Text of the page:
9. Heitz, E. 2015. Generating procedural Beckmann surfaces. Research report.Google Scholar
    10. Hill, S., Mcauley, S., Burley, B., Chan, D., Fascione, L., Iwanicki, M., Hoffman, N., Jakob, W., Neubelt, D., Pesce, A., and Pettineo, M. 2015. Physically based shading in theory and practice. In ACM SIGGRAPH Courses. Google ScholarDigital Library
    11. Jakob, W., Arbree, A., Moon, J. T., Bala, K., and Marschner, S. 2010. A radiative transfer framework for rendering materials with anisotropic structure. ACM Transactions on Graphics (Proc. SIGGRAPH) 29, 4, 53:1–53:13. Google ScholarDigital Library
    12. Jakob, W., d’Eon, E., Jakob, O., and Marschner, S. 2014. A comprehensive framework for rendering layered materials. ACM Transactions on Graphics (Proc. SIGGRAPH) 33, 4, 118:1–118:14. Google ScholarDigital Library
    13. Kelemen, C., and Szirmay-Kalos, L. 2001. A microfacet based coupled specular-matte brdf model with importance sampling. In Eurographics short presentations.Google Scholar
    14. Koenderink, J., Van Doorn, A., Dana, K., and Nayar, S. 1999. Bidirectional reflection distribution function of thoroughly pitted surfaces. International Journal of Computer Vision 31, 2, 129–144. Google ScholarDigital Library
    15. Kuščer, I., and Summerfield, G. C. 1969. Symmetries in scattering of slow neutrons. Phys. Rev. 188, 3 (Dec), 1445–1449.Google Scholar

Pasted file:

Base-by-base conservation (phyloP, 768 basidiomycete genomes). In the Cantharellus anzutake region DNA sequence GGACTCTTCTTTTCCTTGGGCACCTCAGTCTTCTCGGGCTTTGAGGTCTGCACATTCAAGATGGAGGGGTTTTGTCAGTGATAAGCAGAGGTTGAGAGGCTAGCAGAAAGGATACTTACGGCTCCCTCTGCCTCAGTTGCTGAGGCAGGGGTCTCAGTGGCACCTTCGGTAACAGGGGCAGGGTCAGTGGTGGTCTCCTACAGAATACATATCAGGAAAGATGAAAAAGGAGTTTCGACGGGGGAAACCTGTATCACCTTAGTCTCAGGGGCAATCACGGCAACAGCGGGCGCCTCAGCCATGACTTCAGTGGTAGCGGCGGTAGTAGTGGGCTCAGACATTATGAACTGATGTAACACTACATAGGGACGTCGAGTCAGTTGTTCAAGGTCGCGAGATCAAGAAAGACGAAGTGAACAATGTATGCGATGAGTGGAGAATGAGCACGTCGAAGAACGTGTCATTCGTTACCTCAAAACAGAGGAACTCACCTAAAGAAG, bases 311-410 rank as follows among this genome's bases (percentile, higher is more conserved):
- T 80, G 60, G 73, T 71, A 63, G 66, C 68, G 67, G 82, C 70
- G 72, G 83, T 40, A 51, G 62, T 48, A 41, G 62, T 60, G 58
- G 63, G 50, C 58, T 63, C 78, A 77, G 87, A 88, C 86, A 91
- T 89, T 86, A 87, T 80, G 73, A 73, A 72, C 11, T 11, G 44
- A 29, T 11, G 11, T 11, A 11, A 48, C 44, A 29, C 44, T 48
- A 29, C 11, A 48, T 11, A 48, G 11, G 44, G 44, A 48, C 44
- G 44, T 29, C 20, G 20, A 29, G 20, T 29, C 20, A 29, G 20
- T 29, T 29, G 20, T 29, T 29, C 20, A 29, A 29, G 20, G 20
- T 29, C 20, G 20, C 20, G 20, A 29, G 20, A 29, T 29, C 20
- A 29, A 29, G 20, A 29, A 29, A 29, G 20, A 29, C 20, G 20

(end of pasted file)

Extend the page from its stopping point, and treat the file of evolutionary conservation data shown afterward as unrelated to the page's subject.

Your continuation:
16. Li, H., Pinel, N., and Bourlier, C. 2011. A monostatic illumination function with surface reflections from one-dimensional rough surfaces. Waves in Random and Complex Media 21, 1, 105–134.Google ScholarCross Ref
    17. Li, H., Pinel, N., and Bourlier, C. 2013. Polarized infrared reflectivity of one-dimensional gaussian sea surfaces with surface reflections. Appl. Opt. 52, 25 (Sep), 6100–6111.Google Scholar
    18. Li, H., Pinel, N., and Bourlier, C. 2014. Polarized infrared reflectivity of 2d sea surfaces with two surface reflections. Remote Sensing of Environment 147, 0, 145–155.Google ScholarCross Ref
    19. Oren, M., and Nayar, S. K. 1995. Generalization of the lambertian model and implications for machine vision. International Journal of Computer Vision 14, 3, 227–251. Google ScholarDigital Library
    20. Pinel, N., Bourlier, C., and Saillard, J. 2005. Energy conservation of the scattering from one-dimensional random rough surfaces in the high-frequency limit. Opt. Lett. 30, 15 (Aug), 2007–2009.Google ScholarCross Ref
    21. Raab, M., Seibert, D., and Keller, A. 2008. Unbiased global illumination with participating media. In Monte Carlo and Quasi-Monte Carlo Methods 2006, 591–606.Google Scholar
    22. Smith, B. 1967. Geometrical shadowing of a random rough surface. IEEE Transactions on Antennas and Propagation 15, 668–671.Google ScholarCross Ref
    23. Stam, J. 2001. An illumination model for a skin layer bounded by rough surfaces. In Rendering Techniques, 39–52. Google ScholarDigital Library
    24. Torrance, K. E., and Sparrow, E. M. 1967. Theory for off-specular reflection from roughened surfaces. Journal of the Optical Society of America (JOSA) 57, 9, 1105–1112.Google ScholarCross Ref
    25. Walter, B., Marschner, S. R., Li, H., and Torrance, K. E. 2007. Microfacet models for refraction through rough surfaces. In Proc. Eurographics Symposium on Rendering, 195–206. Google ScholarDigital Library
    26. Williams, M. M. R. 1978. Transport theory in anisotropic media. In Mathematical Proceedings of the Cambridge Philosophical Society, vol. 84, Cambridge Univ Press, 549–567.Google ScholarCross Ref

ACM Digital Library Publication:

Overview Page: